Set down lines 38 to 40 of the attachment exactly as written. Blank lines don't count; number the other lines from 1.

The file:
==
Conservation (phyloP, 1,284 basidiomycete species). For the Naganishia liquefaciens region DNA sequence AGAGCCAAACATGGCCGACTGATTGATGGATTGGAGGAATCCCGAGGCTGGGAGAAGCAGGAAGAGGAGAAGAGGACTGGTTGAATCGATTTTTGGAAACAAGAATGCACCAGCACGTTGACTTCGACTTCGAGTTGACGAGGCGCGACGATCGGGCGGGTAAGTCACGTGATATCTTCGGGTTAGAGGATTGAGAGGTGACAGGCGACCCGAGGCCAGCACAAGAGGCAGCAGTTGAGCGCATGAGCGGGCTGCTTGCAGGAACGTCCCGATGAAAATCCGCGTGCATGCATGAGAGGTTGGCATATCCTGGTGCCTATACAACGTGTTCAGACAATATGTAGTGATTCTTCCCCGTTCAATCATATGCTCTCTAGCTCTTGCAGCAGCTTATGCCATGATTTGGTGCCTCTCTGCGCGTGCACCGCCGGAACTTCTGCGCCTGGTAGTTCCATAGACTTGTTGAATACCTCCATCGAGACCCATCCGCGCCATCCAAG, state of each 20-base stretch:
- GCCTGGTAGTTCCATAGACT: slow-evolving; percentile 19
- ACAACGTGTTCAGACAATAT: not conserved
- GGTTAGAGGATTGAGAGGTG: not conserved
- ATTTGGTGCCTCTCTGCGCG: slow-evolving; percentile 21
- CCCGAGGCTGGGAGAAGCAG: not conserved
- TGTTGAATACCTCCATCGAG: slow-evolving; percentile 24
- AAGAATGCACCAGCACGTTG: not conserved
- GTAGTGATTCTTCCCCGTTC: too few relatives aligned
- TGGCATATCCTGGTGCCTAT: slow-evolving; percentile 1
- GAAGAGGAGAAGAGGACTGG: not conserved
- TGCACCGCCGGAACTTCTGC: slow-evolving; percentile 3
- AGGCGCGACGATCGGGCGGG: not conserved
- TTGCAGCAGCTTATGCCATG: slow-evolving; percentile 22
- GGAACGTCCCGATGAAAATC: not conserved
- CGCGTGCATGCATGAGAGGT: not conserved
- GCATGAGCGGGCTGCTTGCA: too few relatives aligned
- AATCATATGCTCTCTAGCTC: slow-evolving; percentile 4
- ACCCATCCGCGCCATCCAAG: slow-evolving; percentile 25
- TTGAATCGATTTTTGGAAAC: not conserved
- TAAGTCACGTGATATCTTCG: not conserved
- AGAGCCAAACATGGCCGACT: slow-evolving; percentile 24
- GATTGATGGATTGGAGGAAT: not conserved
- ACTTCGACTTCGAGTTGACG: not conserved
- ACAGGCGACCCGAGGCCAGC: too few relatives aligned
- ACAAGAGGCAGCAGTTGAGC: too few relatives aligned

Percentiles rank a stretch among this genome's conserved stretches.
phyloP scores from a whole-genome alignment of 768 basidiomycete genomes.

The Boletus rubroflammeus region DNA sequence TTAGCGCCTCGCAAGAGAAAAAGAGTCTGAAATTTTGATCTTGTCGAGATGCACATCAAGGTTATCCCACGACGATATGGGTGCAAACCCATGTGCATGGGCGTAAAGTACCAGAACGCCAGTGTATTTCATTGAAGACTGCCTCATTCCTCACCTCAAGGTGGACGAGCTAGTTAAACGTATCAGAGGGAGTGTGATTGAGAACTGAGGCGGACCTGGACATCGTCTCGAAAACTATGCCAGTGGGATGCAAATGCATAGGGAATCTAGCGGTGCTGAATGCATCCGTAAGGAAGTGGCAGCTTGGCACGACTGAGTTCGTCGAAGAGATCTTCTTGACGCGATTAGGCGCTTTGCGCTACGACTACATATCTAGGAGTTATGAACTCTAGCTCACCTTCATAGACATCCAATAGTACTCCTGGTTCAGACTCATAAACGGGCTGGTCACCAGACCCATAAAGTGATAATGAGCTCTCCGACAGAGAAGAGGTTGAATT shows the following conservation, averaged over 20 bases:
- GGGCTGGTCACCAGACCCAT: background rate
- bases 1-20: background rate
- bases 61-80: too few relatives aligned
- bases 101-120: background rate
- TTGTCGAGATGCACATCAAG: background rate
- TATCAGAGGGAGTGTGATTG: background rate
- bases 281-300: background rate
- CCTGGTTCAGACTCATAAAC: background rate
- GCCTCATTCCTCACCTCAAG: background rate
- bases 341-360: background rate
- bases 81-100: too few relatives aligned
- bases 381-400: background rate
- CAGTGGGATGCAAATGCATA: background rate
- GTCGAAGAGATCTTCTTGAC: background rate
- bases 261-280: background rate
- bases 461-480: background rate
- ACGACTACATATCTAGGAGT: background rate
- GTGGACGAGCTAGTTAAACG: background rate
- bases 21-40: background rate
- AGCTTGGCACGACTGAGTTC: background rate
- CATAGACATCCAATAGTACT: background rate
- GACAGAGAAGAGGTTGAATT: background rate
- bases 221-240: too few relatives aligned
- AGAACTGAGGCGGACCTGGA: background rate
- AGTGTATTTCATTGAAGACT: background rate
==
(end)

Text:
- GCCTCATTCCTCACCTCAAG: background rate
- bases 341-360: background rate
- bases 81-100: too few relatives aligned